Is it time to end protections for Northwest wolves?
The Capital Press thinks so.
So too do a lot of hunters and others, judging from online reaction to each and every little bit of wolf news I post.
But if anyone can match the number of wolf stories I’ve done, it is the Press (the Spokesman-Review‘s Rich Landers probably has us both topped), which looks at the issue from a rancher’s standpoint.
In an editorial out Thursday and headlined “No protection needed for wolves,” the Salem-based news organization writes:
“Wolves are thriving in Oregon, Washington, Idaho, Montana and other states — even California. The idea that any resources or protections are required to help those populations of apex predators spread borders on laughable (sic).”
The Press isn’t saying anything WDFW, Eastside Congessmen and others haven’t already said, but it calls on Congress to delist the species in the rest of the West outside the Northern Rockies, as lawmakers did in 2011.
The U.S. Fish and Wildlife Service has proposed doing just that.
In June 2013.
The four-and-a-half-year hold-up can be traced to a court case involving Wyoming and Great Lakes wolves. The former delisting was upheld by a federal appeals court earlier this year, the latter was not.
Though disappointed, the Rocky Mountain Elk Foundation said the judge’s decision still provided a “path forward.”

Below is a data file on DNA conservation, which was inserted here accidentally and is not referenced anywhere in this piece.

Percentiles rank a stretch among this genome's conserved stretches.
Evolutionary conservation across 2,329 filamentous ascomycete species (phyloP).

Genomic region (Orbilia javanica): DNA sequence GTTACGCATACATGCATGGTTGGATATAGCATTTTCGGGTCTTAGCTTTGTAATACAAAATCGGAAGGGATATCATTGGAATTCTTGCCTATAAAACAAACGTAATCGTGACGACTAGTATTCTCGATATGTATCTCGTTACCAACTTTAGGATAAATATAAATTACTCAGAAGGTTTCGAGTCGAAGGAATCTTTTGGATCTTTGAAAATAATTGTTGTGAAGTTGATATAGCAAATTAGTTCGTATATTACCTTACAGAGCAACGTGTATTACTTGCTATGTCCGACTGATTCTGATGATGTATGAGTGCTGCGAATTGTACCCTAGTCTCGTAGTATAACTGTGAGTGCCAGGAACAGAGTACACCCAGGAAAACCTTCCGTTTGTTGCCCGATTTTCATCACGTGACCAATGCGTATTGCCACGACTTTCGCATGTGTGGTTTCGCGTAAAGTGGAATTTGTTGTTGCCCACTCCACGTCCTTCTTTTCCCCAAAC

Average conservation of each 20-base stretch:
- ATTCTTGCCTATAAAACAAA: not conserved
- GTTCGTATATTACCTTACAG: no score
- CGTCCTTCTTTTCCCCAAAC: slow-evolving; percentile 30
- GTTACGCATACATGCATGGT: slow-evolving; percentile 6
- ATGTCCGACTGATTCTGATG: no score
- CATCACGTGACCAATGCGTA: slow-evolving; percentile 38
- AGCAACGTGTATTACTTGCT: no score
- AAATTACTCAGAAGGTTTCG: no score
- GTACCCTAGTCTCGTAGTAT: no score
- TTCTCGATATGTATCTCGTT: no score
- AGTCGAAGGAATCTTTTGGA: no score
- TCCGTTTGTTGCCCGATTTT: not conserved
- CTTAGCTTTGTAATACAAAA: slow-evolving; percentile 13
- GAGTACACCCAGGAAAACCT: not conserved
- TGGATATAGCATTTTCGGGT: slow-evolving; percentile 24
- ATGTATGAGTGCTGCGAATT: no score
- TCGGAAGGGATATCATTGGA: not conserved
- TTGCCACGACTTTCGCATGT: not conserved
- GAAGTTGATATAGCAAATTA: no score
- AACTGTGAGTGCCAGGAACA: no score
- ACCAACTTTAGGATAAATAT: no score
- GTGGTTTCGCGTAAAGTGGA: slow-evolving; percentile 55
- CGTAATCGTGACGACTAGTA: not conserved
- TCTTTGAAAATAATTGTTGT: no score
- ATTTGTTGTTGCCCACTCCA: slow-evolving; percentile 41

Even in the absence of a federal listing, there would be state protections.
Meanwhile, the wolf issue is hotter than I ever recall seeing at this point of the year, fueled by news of depredations, the shooting of a wolf by an elk hunter and commentary on it, lethal removals, litigious groups’ lawsuits, caught-in-the-act incidents, and poachings in Northeast and Southern Oregon.
Things are beginning to feel slightly out of control, and there is grave danger in over-the-top rah-rah for each illegal killing of a wolf.
The Press put it thusly:
“We did not write the law, nor do we agree that wolves should be a protected species. But to blatantly violate the law only bolsters wolf advocates’ arguments for protecting the animals.”
Wolves are going to be around a long, long time.
There is no doubt.
The faster we normalize things, the better off it will be for everyone involved, not to mention the wolves.